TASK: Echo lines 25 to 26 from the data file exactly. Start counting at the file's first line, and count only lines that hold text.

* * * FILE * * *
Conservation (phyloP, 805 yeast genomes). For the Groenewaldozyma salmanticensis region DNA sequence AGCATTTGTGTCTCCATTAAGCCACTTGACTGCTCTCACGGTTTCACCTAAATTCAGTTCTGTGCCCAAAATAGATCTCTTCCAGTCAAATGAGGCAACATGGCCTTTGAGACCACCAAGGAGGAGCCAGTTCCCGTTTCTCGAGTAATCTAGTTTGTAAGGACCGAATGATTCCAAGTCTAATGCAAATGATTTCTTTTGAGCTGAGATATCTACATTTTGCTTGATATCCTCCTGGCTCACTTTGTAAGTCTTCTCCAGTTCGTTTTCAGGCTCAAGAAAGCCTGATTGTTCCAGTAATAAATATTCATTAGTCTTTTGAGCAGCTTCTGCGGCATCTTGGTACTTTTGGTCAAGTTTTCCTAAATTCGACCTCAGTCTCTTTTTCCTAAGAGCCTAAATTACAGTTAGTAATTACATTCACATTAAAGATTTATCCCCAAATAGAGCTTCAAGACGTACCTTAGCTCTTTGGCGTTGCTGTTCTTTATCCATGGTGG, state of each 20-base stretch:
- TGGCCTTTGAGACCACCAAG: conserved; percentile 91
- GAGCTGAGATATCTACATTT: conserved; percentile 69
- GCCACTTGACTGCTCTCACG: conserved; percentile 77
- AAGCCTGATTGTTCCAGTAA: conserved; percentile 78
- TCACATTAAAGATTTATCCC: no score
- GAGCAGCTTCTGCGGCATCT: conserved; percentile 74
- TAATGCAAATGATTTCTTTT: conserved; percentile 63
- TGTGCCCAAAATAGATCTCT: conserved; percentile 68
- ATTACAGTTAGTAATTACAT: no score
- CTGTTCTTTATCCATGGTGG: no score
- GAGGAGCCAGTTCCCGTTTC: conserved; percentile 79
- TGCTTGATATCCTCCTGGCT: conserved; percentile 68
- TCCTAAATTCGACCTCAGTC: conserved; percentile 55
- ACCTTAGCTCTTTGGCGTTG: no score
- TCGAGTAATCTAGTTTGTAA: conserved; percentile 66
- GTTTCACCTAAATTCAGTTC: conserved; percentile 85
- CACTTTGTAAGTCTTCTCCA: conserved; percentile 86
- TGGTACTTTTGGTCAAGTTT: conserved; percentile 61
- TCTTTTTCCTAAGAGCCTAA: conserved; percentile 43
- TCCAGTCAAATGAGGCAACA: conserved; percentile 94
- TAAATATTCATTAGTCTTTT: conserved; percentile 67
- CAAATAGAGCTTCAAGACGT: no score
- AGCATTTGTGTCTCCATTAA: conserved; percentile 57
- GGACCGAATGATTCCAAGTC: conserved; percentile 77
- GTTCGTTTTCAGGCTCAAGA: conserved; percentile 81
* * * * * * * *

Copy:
- GGACCGAATGATTCCAAGTC: conserved; percentile 77
- GTTCGTTTTCAGGCTCAAGA: conserved; percentile 81